Thursday, August 5, 2010

Creating and editing, useful and useless

Etsy has opened up a world of lovely items to me, and also a world of temptation. There are so many gorgeous handmade items and pieces of art that I would love to own, but my finances are limited. And, frankly, I don't have the space to have everything I like. If I want to gradually purchase new art and other useful items, I need to edit out and give away some things at the same time. That seems to ebb and flow in my life: accumulate, edit, give away or purge, start over. Talking to my friends, that seems to be a common pattern, especially if you have children. Getting my kids to edit their stuff is like pulling teeth, though. Their philosophy seems to be, "Once mine, always mine!" Teaching them the joy of giving things away can be tough sometimes.

So what can I get rid of? Well, there are still boxes of stuff in the basement from the move: books (some of which can go, some of which are still waiting for shelves upstairs), toys (some keepsakes, and a lot of outgrown stuff I need to just toss before the kids notice they're still here), household odds and ends. Clothes are pretty well cleaned out, though - I went through everyone's closets this spring. A lot of stuff got edited in the move, but it's been a year, and the accumulation has crept up again. It feels good to have just enough, but not too much. Too much is a burden, a trap, a form of bondage, at least to me. But, I have a fairly broad idea of what is good and useful in my life, and what is not, so I constantly look for that balance.

It's funny to say that, because places like Etsy sell things I don't necessarily NEED, yet I do WANT many of those things. I'm trying to sell my art, and many people would consider purchasing my items to be a frivolous use of money. Is art useful or useless? Well, it's both, really. This is an old discussion I've recently become aware of, through David Taylor's blog. I've discovered an odd dichotomy in myself: I consider art eminently useful and good, worthwhile and necessary, yet I don't treat it as such with how I spend my money. I desire and value art, yet I struggle to justify spending money on it. Why is that? Why should I have to justify something good and worthwhile?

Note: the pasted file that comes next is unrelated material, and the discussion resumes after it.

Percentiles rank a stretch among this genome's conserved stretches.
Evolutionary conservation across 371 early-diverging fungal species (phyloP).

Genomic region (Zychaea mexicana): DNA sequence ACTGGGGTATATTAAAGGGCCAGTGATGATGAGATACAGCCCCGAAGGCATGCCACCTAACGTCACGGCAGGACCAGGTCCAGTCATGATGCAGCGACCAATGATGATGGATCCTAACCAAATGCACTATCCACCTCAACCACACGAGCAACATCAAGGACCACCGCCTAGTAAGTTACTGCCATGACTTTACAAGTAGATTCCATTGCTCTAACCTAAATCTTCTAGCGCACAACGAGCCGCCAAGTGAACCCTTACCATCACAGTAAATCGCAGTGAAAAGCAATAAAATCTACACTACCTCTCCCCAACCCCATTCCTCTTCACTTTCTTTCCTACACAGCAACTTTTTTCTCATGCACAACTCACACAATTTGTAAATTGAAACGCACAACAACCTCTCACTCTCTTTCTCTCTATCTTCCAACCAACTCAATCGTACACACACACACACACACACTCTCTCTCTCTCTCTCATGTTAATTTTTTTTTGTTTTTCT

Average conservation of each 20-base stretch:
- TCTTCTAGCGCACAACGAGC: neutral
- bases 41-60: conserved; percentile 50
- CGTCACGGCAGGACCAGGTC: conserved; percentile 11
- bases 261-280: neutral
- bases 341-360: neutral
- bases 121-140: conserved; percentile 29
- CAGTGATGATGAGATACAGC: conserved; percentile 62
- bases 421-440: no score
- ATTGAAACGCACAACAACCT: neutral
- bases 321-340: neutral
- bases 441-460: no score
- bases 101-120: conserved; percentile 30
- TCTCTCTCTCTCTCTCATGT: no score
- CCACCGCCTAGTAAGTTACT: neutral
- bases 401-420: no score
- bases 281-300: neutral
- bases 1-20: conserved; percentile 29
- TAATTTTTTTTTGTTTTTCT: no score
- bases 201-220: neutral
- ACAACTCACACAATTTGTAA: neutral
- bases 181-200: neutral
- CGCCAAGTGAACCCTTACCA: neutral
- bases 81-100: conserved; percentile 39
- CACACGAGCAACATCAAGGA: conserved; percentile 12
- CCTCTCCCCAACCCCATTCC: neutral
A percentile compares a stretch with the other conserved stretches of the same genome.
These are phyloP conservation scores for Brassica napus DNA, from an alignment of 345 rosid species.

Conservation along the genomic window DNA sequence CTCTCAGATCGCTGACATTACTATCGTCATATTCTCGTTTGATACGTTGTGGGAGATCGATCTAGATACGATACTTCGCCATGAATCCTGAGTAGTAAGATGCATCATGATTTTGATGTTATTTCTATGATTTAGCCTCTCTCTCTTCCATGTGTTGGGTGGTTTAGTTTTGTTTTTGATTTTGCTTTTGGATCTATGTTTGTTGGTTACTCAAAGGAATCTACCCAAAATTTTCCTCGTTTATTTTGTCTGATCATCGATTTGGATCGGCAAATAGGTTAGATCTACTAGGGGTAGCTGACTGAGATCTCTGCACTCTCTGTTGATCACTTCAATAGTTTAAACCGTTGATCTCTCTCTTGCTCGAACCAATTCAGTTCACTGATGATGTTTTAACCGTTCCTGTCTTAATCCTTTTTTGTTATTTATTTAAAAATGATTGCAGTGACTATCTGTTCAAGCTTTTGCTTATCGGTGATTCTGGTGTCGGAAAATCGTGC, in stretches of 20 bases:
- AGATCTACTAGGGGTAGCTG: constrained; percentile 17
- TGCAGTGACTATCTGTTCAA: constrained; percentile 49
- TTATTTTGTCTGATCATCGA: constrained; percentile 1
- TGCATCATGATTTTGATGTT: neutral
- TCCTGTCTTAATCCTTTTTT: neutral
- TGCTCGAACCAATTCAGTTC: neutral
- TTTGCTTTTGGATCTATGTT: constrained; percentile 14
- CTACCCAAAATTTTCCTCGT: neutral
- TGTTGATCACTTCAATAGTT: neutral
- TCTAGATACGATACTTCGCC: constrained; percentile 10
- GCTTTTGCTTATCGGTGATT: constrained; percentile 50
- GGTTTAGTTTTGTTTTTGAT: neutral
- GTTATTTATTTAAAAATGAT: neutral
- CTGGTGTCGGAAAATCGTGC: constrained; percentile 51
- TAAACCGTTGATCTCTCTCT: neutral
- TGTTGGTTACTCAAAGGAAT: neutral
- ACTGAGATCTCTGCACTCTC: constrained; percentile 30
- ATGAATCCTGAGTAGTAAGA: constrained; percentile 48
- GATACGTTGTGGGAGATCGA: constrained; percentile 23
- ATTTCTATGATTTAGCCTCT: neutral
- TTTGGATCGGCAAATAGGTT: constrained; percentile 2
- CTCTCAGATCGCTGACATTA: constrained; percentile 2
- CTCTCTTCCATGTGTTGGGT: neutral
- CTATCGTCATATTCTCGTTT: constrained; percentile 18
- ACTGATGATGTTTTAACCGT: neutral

It's dawned on me that this discussion doesn't seem to occur to rich people very often. They can afford art, so if they want it, they get it - end of discussion. I realize now that I was blessed that my parents had quite a lot of good, original art in our home all my life, because my great grandparents were artists (in ceramics, watercolors, oils, and other media). I have a few pieces of their work now myself, and I treasure them. But I'm not rich by American standards. Between household expenses, raising kids, and all that goes with a normal middle-class life, art isn't a standard part of the budget. Still, I hope to add more art to my life as I go along, because it's necessary for my soul, even if it's not necessary for my physical existence. Every strata of every culture has its arts, and runs a gamut from the simplest "everyday" items to the most complex creations. So what if I can't afford the best of the best - I'll never own an original Monet, or a Picasso, or a Klimt. But if I enjoy those artists, I can own prints of their work. (I have a large Georgia O'Keeffe print, 'Blue River,' that I love.) And if I enjoy other artists I see on Etsy or in galleries, maybe I can eventually own some of their originals at a more modest price.

I would love to own a painting by Gary C. Myers. His blog, Redtree Times, shows a number of his works. He has exhibited at the West End Gallery in Corning, NY, several times, which is where I first saw his work several years ago. Take a look at his acrylic/mixed media paintings - they're amazing.

I'd better start saving. . . .